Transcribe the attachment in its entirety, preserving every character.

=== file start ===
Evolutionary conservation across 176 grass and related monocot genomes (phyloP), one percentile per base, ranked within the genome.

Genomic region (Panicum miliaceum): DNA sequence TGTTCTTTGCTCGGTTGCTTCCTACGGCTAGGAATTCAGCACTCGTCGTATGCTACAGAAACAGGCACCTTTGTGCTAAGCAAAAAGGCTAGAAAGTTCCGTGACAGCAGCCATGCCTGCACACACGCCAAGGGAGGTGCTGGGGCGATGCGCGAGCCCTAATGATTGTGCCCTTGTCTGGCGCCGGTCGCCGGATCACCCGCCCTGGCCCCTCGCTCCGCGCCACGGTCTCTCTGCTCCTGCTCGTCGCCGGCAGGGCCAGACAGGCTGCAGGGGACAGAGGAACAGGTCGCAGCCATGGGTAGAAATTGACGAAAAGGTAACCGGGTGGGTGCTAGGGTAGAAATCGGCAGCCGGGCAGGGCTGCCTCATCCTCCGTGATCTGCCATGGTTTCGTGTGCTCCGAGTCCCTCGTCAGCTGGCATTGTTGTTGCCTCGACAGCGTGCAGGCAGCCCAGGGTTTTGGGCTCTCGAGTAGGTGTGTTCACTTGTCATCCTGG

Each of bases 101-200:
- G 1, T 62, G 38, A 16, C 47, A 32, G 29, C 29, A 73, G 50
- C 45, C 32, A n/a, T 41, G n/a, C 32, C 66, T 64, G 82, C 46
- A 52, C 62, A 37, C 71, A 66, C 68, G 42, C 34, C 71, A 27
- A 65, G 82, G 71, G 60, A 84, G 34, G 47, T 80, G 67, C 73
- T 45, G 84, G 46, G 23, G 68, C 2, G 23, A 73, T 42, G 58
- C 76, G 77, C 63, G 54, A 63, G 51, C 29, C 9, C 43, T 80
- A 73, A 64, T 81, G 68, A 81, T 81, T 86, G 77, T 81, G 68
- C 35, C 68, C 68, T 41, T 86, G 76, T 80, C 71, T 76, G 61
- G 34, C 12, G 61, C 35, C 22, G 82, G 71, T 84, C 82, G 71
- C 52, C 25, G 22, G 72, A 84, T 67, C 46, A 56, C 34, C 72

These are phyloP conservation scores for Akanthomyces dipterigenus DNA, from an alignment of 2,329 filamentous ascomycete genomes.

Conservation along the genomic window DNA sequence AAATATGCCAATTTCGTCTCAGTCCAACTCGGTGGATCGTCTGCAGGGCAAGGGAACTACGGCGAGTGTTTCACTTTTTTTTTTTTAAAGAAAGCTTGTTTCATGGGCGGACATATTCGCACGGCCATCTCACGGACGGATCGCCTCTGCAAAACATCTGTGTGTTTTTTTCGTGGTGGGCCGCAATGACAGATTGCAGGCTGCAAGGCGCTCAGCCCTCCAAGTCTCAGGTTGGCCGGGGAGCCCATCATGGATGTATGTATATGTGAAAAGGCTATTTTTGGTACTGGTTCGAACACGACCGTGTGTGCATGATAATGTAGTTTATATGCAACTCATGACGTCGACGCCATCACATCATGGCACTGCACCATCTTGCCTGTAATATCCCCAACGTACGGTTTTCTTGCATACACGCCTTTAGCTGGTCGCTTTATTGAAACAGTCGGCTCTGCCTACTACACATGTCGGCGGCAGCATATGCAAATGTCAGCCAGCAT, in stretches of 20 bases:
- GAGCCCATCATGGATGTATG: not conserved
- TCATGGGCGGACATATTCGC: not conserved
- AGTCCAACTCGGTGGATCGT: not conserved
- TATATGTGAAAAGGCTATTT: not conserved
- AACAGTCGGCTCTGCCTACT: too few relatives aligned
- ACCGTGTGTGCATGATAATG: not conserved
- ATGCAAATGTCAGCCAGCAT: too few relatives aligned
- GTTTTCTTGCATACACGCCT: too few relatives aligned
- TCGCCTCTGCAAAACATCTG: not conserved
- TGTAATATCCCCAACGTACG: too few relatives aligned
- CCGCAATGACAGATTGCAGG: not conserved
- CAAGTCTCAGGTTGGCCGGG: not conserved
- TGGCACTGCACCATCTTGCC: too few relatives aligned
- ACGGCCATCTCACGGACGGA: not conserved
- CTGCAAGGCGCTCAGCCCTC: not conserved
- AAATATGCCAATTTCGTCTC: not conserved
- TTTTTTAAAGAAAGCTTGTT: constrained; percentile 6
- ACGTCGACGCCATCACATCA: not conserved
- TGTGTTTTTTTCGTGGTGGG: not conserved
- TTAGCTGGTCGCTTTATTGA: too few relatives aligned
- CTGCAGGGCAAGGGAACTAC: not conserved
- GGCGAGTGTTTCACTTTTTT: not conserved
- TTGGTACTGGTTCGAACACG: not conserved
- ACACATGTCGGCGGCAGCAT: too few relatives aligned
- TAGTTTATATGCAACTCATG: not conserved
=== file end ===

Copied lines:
Evolutionary conservation across 176 grass and related monocot genomes (phyloP), one percentile per base, ranked within the genome.

Genomic region (Panicum miliaceum): DNA sequence TGTTCTTTGCTCGGTTGCTTCCTACGGCTAGGAATTCAGCACTCGTCGTATGCTACAGAAACAGGCACCTTTGTGCTAAGCAAAAAGGCTAGAAAGTTCCGTGACAGCAGCCATGCCTGCACACACGCCAAGGGAGGTGCTGGGGCGATGCGCGAGCCCTAATGATTGTGCCCTTGTCTGGCGCCGGTCGCCGGATCACCCGCCCTGGCCCCTCGCTCCGCGCCACGGTCTCTCTGCTCCTGCTCGTCGCCGGCAGGGCCAGACAGGCTGCAGGGGACAGAGGAACAGGTCGCAGCCATGGGTAGAAATTGACGAAAAGGTAACCGGGTGGGTGCTAGGGTAGAAATCGGCAGCCGGGCAGGGCTGCCTCATCCTCCGTGATCTGCCATGGTTTCGTGTGCTCCGAGTCCCTCGTCAGCTGGCATTGTTGTTGCCTCGACAGCGTGCAGGCAGCCCAGGGTTTTGGGCTCTCGAGTAGGTGTGTTCACTTGTCATCCTGG

Each of bases 101-200:
- G 1, T 62, G 38, A 16, C 47, A 32, G 29, C 29, A 73, G 50
- C 45, C 32, A n/a, T 41, G n/a, C 32, C 66, T 64, G 82, C 46
- A 52, C 62, A 37, C 71, A 66, C 68, G 42, C 34, C 71, A 27
- A 65, G 82, G 71, G 60, A 84, G 34, G 47, T 80, G 67, C 73
- T 45, G 84, G 46, G 23, G 68, C 2, G 23, A 73, T 42, G 58
- C 76, G 77, C 63, G 54, A 63, G 51, C 29, C 9, C 43, T 80
- A 73, A 64, T 81, G 68, A 81, T 81, T 86, G 77, T 81, G 68
- C 35, C 68, C 68, T 41, T 86, G 76, T 80, C 71, T 76, G 61
- G 34, C 12, G 61, C 35, C 22, G 82, G 71, T 84, C 82, G 71
- C 52, C 25, G 22, G 72, A 84, T 67, C 46, A 56, C 34, C 72

These are phyloP conservation scores for Akanthomyces dipterigenus DNA, from an alignment of 2,329 filamentous ascomycete genomes.

Conservation along the genomic window DNA sequence AAATATGCCAATTTCGTCTCAGTCCAACTCGGTGGATCGTCTGCAGGGCAAGGGAACTACGGCGAGTGTTTCACTTTTTTTTTTTTAAAGAAAGCTTGTTTCATGGGCGGACATATTCGCACGGCCATCTCACGGACGGATCGCCTCTGCAAAACATCTGTGTGTTTTTTTCGTGGTGGGCCGCAATGACAGATTGCAGGCTGCAAGGCGCTCAGCCCTCCAAGTCTCAGGTTGGCCGGGGAGCCCATCATGGATGTATGTATATGTGAAAAGGCTATTTTTGGTACTGGTTCGAACACGACCGTGTGTGCATGATAATGTAGTTTATATGCAACTCATGACGTCGACGCCATCACATCATGGCACTGCACCATCTTGCCTGTAATATCCCCAACGTACGGTTTTCTTGCATACACGCCTTTAGCTGGTCGCTTTATTGAAACAGTCGGCTCTGCCTACTACACATGTCGGCGGCAGCATATGCAAATGTCAGCCAGCAT, in stretches of 20 bases:
- GAGCCCATCATGGATGTATG: not conserved
- TCATGGGCGGACATATTCGC: not conserved
- AGTCCAACTCGGTGGATCGT: not conserved
- TATATGTGAAAAGGCTATTT: not conserved
- AACAGTCGGCTCTGCCTACT: too few relatives aligned
- ACCGTGTGTGCATGATAATG: not conserved
- ATGCAAATGTCAGCCAGCAT: too few relatives aligned
- GTTTTCTTGCATACACGCCT: too few relatives aligned
- TCGCCTCTGCAAAACATCTG: not conserved
- TGTAATATCCCCAACGTACG: too few relatives aligned
- CCGCAATGACAGATTGCAGG: not conserved
- CAAGTCTCAGGTTGGCCGGG: not conserved
- TGGCACTGCACCATCTTGCC: too few relatives aligned
- ACGGCCATCTCACGGACGGA: not conserved
- CTGCAAGGCGCTCAGCCCTC: not conserved
- AAATATGCCAATTTCGTCTC: not conserved
- TTTTTTAAAGAAAGCTTGTT: constrained; percentile 6
- ACGTCGACGCCATCACATCA: not conserved
- TGTGTTTTTTTCGTGGTGGG: not conserved
- TTAGCTGGTCGCTTTATTGA: too few relatives aligned
- CTGCAGGGCAAGGGAACTAC: not conserved
- GGCGAGTGTTTCACTTTTTT: not conserved
- TTGGTACTGGTTCGAACACG: not conserved
- ACACATGTCGGCGGCAGCAT: too few relatives aligned
- TAGTTTATATGCAACTCATG: not conserved